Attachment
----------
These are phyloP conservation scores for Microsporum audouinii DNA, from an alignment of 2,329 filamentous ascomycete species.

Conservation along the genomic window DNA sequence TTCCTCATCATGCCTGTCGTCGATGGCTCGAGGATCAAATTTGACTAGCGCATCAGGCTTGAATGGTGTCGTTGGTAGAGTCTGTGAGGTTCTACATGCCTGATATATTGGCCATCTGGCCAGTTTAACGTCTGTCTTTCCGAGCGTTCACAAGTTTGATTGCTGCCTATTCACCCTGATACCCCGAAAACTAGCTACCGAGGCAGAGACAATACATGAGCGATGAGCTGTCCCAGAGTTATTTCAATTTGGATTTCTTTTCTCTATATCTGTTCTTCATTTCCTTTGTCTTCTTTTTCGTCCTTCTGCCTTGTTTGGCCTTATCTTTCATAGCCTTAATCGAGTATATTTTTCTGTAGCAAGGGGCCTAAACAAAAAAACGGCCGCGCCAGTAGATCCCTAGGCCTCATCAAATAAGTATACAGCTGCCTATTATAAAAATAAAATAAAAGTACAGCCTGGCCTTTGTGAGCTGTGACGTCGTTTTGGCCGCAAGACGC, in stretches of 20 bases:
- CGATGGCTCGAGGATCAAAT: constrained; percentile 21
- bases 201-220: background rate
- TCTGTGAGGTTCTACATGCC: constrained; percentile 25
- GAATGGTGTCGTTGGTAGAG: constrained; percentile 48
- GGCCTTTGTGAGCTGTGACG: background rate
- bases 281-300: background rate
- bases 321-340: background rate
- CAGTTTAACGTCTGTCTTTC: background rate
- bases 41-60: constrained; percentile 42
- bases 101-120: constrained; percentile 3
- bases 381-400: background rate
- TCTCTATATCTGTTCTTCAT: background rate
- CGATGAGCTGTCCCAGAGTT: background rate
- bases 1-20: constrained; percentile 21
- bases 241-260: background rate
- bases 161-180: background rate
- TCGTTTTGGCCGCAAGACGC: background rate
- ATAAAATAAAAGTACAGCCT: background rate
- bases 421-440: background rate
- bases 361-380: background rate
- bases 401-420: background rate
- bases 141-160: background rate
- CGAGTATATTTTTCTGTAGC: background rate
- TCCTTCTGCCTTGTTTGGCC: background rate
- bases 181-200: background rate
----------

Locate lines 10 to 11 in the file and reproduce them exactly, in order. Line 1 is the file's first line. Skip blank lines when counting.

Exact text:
- CAGTTTAACGTCTGTCTTTC: background rate
- bases 41-60: constrained; percentile 42